Quick update. Managed to salvage the original back panel so that was a waste of time. Nice to be out in the sun though.
Below left: the quick way of marking out the stringing slots with a chalked line (many thanks to my lovely assistant - you'll need one unless you've got three arms). Centre: both slots cut. Right: original batten and T-nuts glued and clamped.
6. Progress so far
The 1960s vinyl (removed and stored over a decade ago) had shrunk in all directions and part of it was missing. You can still buy similar material from North Coast Music, but a) it would cost an arm and a leg to import it and b) you'd never get your money back.
The back panel covering was toast, so it's been replaced with a fairly close Fender pattern and used to patch in the shrunk material. That's actually the original chipboard panel underneath (the XLR was off centre from new).
You can see the outlet for the add-on horn unit towards the top. Once again, it can't be used as an input.
The speaker coils have been persuaded to stop rubbing and the split cone has been patched with tissue and thinned PVA.
As far as I know, new cones and voice coils aren't available.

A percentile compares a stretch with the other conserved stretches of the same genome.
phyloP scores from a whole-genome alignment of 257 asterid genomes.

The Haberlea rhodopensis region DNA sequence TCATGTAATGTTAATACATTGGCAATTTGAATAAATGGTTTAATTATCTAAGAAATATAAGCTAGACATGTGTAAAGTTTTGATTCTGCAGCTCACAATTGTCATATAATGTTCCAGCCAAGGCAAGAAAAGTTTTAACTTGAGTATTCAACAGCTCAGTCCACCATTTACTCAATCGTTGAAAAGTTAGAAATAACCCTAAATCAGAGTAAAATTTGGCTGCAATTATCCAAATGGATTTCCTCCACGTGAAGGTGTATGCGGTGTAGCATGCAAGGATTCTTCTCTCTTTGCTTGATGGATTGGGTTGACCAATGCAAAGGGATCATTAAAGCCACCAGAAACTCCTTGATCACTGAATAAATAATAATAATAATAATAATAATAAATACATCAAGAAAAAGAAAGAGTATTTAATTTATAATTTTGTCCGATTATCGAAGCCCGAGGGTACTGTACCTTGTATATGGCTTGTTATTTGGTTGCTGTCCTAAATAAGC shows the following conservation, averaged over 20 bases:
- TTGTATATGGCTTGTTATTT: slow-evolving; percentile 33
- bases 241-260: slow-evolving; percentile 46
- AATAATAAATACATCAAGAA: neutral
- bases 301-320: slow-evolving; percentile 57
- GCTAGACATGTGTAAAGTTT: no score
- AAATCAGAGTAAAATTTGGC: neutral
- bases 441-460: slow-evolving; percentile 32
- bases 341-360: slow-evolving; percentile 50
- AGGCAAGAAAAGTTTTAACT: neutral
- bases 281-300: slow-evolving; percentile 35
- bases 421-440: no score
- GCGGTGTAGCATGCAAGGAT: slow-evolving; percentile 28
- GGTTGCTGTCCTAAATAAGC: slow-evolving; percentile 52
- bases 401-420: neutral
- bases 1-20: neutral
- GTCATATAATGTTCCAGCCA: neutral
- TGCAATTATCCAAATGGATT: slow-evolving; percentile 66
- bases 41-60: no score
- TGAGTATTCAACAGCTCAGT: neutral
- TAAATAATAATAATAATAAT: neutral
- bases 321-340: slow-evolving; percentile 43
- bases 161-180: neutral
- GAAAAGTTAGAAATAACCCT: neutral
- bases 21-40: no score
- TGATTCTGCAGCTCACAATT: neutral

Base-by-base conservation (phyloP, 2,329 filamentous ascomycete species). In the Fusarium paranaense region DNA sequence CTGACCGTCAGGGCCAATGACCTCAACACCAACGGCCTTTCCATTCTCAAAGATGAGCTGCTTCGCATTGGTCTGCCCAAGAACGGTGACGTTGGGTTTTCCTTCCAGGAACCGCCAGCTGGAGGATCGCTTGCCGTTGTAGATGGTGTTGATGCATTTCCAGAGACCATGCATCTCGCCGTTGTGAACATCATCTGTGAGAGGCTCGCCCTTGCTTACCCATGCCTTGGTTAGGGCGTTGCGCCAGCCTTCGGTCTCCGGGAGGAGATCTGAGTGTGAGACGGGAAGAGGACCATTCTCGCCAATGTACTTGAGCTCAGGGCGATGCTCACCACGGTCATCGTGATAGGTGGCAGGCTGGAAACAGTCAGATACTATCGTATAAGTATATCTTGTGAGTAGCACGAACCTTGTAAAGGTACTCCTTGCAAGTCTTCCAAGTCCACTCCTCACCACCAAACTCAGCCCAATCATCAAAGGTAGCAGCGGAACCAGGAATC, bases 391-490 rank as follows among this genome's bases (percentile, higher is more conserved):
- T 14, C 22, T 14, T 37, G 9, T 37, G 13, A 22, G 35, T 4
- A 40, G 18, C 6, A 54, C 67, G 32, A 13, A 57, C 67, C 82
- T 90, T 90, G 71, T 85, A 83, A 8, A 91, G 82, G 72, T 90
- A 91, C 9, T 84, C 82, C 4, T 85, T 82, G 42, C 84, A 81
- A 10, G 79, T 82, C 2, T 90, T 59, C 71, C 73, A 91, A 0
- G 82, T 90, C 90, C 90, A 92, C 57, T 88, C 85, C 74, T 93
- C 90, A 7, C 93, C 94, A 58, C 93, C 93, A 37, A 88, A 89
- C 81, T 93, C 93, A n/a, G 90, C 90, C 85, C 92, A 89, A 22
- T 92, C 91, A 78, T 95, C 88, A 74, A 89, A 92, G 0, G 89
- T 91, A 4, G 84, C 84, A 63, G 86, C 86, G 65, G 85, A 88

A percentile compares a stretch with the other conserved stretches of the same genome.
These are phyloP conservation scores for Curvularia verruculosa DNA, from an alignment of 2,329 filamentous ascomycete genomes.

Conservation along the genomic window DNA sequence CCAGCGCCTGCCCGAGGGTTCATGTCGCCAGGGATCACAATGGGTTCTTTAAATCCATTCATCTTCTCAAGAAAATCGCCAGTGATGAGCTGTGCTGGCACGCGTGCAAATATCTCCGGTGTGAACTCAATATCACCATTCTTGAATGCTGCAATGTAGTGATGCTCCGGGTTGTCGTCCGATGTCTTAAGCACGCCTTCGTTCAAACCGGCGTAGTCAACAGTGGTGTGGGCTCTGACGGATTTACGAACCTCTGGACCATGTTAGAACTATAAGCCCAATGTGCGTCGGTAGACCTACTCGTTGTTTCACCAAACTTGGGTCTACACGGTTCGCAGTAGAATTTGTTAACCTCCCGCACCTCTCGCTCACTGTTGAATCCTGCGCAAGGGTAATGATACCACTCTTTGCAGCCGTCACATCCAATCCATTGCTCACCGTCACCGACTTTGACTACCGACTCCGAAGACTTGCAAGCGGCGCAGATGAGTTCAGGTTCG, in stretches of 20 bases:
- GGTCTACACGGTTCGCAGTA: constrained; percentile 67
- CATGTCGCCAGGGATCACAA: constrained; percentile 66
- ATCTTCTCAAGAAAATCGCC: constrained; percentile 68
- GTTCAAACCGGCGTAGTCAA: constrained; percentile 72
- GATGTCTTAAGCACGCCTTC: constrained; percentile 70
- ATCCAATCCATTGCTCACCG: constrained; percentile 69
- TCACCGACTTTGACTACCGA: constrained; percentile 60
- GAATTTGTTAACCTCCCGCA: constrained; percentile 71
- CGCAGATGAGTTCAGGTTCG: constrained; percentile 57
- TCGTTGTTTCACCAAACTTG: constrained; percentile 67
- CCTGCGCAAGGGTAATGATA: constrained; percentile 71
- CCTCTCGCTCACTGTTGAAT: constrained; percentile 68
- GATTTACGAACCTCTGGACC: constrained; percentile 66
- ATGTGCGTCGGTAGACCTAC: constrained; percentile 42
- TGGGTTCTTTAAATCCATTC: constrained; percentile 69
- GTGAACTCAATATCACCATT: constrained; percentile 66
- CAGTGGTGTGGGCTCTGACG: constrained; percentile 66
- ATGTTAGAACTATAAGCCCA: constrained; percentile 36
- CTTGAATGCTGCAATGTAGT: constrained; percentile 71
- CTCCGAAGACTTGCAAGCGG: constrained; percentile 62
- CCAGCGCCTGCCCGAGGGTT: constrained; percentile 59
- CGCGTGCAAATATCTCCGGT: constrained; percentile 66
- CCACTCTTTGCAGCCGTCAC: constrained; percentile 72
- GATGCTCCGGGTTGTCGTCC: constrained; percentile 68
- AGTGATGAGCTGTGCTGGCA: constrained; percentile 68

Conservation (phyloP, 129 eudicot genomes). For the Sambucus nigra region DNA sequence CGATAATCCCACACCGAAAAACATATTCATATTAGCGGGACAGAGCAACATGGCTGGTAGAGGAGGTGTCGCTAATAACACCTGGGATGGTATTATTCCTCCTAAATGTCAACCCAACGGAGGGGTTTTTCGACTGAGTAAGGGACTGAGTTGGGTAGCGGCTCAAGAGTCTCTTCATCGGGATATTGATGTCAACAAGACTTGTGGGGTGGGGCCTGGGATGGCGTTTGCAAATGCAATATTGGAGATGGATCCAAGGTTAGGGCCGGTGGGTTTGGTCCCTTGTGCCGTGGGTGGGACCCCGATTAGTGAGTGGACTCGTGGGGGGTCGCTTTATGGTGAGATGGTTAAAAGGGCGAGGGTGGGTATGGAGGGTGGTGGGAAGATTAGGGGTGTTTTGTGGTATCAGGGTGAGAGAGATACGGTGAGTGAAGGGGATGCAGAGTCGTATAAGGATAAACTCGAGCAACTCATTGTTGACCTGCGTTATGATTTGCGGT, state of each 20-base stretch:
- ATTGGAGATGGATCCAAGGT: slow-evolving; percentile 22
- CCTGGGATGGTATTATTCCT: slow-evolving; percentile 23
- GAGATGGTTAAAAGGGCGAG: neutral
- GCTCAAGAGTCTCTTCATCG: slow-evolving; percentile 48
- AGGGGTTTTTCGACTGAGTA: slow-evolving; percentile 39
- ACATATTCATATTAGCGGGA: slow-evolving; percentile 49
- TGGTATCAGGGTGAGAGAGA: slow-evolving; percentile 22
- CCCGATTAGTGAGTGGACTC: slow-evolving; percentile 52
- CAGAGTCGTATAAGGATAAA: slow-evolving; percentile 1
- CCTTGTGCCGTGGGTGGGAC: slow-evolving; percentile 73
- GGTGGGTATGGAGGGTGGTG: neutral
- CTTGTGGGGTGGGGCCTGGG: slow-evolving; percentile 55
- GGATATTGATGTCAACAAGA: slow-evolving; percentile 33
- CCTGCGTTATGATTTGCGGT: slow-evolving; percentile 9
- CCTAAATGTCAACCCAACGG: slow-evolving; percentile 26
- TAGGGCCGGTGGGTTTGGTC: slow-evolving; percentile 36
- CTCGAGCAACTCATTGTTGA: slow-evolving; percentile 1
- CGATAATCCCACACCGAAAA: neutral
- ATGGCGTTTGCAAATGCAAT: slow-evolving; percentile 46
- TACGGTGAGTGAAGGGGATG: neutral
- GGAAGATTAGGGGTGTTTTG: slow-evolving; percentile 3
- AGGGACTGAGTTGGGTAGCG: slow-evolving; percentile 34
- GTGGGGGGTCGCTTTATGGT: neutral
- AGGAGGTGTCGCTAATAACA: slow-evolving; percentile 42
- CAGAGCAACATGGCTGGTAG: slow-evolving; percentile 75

The extra holes around the second speaker down appear to have been done at the factory after one hole broke through at the edge
With a music signal from a CD the column sounds quite good, although there's a very obvious lack of bass response. That said, it was designed to project vocals over the rest of the band and the examples I've heard live did that very well.
You can see one of the patches about 12" above the locking ring. It had to be fitted to line up the existing screw holes. There are several more around the cabinet.
The covering all around the front, to the right of the string line, is made up of strips cut from the original back panel material.
Still needs gold string, single pin corners, new front cloth and repairs to the stand.
Still looks a mess, but it works and things can only get better. Mind you, isn't that what the Labour Party used to say?
7. Tilt -back legs
Looks like the legs on this one have been around the block a few times. They were originally brazed together with brass (or bronze) filler wire. One end just needs re-brazing but Conan The Welder's been at the other one. It's perfectly possible to weld thin wall steel tube, but it's very easy to just blow away the material with too much current.
Don't forget to fish out the remains of the old rubber feet before setting fire to them.
Time for some metal bashing (nice to be working in inches again).
The crossbar is beyond repair, but where do you find imperial sized 3/4" x 1/16" chromed steel tube?
Well it helps if your lovely assistant is an inveterate skip diver. She just happened to bring home the very thing a few years ago.
LEFT: Old weld cleaned off and new section ready for brazing.